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Half the pleasure of reading the stories collected together in Bad Trips, an anthology of travel writing, is imagining the authors so wonderfully out of place! Picture Indian author Anita Desai in wintry Norway or proper British writer Jonathan Raban in a seamy Louisiana pool hall. Italian semiotician Umberto Eco in Southern California? David Mamet in the Caribbean? Before you've even started, you know it's going to be good. The stories range from laugh-out-loud funny (Martin Amis on the start of a harrowing flight from London: "When it comes to flying, I am a nervous passenger but a confident drinker and Valium-swallower. And although I wasn't exactly goosing the stewardesses or singing 'Viva Espana'... I was certainly in holiday mood....") to the poignant. (James Trevor describing his worst journey, the trip he took back to an Irish boarding school when he was 12: "By the time we reached Bunclody the odour of long-boiled cabbage that hung about the school's kitchen and dining room was beginning to mingle with the bus's exhaust fumes. By Kildavin, the noise of the play yard echoed; by Tullow, Monsieur Bertain was striking the blackboard in a fury. 'Tell us why, if you would,' the sarcastic science master invited in Rathvilly. 'Tell us why you lack intelligence.'")
Some of the authors included in this anthology are well known in other genres--Eco, Mamet, and John Updike, for example--while others such as Jan Morris and Redmond O'Hanlon have made a name for themselves primarily as travel writers; but whether you recognize the names or not, you'll find all the stories in Bad Trips well worth reading and then coming back to time and again.
Editor Fraser's compilation is a slight departure from the typical travel book. It is a collection of tales from poets, novelists, and journalists about the worst journeys they have ever taken. Contributing artists and themes include James Fenton in wartime Saigon, Umberto Eco in a tacky hotel in Southern California, Jonathan Raban on a brief trip through the squalor of Louisiana, Wilfred Thesiger on a camel ride across the Arabian desert, and Anita Desai on a frigid, midwinter sojourn to a Norwegian island. The tone ranges from utter terror to outrageous humor. Entertaining and exhilarating, this book is fun for inexperienced travelers or those who have journeyed far and shared similar feelings.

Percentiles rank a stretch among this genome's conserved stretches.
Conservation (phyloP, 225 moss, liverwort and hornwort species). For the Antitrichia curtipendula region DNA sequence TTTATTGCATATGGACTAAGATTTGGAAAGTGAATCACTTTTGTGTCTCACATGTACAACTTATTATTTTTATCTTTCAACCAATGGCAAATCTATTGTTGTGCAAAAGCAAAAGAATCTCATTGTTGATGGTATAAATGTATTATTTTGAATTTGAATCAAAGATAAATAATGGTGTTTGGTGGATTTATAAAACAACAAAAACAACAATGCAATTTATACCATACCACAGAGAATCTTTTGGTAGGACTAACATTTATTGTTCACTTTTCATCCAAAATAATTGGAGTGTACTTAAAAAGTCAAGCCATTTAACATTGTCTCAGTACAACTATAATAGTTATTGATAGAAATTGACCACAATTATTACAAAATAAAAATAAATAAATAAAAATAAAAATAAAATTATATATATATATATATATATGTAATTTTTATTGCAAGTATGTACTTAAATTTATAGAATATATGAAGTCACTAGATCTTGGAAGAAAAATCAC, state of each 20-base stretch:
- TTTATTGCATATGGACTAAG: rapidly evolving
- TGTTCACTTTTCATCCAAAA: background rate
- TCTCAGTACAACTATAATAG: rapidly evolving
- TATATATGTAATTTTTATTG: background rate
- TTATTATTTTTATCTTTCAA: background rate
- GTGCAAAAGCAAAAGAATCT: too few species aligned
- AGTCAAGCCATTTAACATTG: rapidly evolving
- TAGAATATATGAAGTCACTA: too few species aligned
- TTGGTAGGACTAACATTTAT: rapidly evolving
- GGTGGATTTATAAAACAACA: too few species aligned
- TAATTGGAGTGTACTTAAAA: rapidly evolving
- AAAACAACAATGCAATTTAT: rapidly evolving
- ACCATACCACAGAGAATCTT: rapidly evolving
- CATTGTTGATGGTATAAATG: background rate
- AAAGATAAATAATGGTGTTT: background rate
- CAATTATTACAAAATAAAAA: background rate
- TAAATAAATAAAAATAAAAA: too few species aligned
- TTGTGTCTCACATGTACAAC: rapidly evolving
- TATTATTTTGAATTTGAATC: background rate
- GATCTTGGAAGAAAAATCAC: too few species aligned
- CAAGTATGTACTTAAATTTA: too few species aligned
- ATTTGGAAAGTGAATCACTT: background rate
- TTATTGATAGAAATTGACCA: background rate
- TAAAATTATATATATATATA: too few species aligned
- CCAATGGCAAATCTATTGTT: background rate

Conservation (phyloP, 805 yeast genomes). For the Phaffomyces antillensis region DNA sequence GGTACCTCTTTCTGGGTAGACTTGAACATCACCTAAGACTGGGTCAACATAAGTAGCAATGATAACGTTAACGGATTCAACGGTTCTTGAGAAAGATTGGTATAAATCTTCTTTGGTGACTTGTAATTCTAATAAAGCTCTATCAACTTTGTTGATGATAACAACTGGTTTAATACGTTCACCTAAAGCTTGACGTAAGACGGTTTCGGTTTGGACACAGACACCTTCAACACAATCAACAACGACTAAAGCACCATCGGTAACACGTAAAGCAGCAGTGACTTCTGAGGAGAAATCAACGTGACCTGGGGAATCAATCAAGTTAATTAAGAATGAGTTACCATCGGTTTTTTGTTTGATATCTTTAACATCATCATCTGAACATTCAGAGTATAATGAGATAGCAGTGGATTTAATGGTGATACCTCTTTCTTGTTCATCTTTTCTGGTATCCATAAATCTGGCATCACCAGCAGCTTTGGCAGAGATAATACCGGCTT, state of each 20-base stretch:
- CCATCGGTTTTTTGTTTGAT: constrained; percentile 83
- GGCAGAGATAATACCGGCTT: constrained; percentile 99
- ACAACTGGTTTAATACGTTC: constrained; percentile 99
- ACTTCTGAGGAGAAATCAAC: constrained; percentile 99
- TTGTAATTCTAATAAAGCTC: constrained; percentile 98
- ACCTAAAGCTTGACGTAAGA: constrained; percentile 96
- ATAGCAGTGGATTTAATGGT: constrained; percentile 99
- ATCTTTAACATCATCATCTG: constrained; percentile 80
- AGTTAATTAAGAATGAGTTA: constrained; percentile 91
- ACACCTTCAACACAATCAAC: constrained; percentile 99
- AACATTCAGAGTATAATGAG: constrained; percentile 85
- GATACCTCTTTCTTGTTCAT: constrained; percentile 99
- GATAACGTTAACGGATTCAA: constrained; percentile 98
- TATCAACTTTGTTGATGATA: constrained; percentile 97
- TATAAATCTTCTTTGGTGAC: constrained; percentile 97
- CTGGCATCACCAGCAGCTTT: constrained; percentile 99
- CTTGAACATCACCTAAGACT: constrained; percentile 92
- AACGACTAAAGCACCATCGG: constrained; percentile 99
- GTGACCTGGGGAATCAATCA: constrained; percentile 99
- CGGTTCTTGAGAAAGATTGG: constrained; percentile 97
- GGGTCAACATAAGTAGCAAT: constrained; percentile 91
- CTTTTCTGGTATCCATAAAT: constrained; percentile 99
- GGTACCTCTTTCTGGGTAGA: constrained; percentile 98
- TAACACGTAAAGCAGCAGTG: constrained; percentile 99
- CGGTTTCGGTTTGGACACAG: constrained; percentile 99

- Melinda Stivers Leach, Precision Editorial Svces., Wondervu, Col.
Copyright 1991 Reed Business Information, Inc.
The perfect book to read on a long Greyhound bus trip- you can remind yourself that even if everything takes a few more hours than you would like, and even if you have to get up at... Read morePublished 26 days ago by Michael Lewyn
Called Worst Journeys chez nous. Odd mix of famous names and, um, Canadians. Surprise, surprise, the Canuks come off best. Skip the poetryPublished 16 months ago by Simon Barrett 'Il Penseroso'
I've traveled. I've experienced bad travel. I've heard stories. Those sorts of tales and experiences are not in this book. Read morePublished 19 months ago by michael ulin edwards
This book tries hard to be poignant, but doesn't make it. Much too depressing, and not entertaining enough.Published on May 17, 2003
A collection of travel writing, mainly excerpts from longer works, although a few are short essays, describing those trips that--well, did not seem quite so fun at the time, but... Read morePublished on September 11, 2002 by Glen Engel Cox